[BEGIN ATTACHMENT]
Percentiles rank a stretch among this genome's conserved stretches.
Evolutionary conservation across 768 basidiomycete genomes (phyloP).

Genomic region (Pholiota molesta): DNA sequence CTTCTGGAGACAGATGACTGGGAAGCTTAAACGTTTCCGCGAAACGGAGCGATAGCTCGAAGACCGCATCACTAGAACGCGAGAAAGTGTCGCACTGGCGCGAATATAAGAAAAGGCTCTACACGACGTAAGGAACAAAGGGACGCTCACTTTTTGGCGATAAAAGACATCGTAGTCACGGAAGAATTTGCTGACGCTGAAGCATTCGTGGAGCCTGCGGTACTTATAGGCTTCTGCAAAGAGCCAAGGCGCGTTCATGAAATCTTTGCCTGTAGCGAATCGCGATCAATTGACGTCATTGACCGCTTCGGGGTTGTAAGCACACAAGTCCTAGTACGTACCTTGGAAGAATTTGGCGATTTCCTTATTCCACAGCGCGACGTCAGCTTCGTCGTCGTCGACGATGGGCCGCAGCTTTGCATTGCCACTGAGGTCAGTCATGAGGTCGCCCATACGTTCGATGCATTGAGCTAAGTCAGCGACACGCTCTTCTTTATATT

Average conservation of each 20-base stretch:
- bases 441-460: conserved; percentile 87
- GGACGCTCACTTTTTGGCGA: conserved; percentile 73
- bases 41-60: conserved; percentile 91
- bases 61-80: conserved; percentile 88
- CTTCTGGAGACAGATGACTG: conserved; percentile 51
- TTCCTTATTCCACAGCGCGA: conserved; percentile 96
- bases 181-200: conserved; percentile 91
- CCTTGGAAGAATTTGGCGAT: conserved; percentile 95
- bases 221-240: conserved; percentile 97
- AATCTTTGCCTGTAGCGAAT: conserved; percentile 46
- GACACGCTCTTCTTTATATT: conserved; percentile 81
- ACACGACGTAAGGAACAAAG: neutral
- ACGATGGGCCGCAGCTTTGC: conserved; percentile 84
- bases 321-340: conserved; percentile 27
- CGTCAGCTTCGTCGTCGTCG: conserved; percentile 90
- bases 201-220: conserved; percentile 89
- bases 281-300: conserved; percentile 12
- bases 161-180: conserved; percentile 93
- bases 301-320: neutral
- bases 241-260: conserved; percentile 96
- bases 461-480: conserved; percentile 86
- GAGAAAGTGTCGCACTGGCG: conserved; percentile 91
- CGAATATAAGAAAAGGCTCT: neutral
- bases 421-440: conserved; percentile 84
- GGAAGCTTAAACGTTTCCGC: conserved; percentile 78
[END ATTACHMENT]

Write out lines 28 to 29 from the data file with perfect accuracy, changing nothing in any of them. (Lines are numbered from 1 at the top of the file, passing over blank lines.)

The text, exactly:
- bases 421-440: conserved; percentile 84
- GGAAGCTTAAACGTTTCCGC: conserved; percentile 78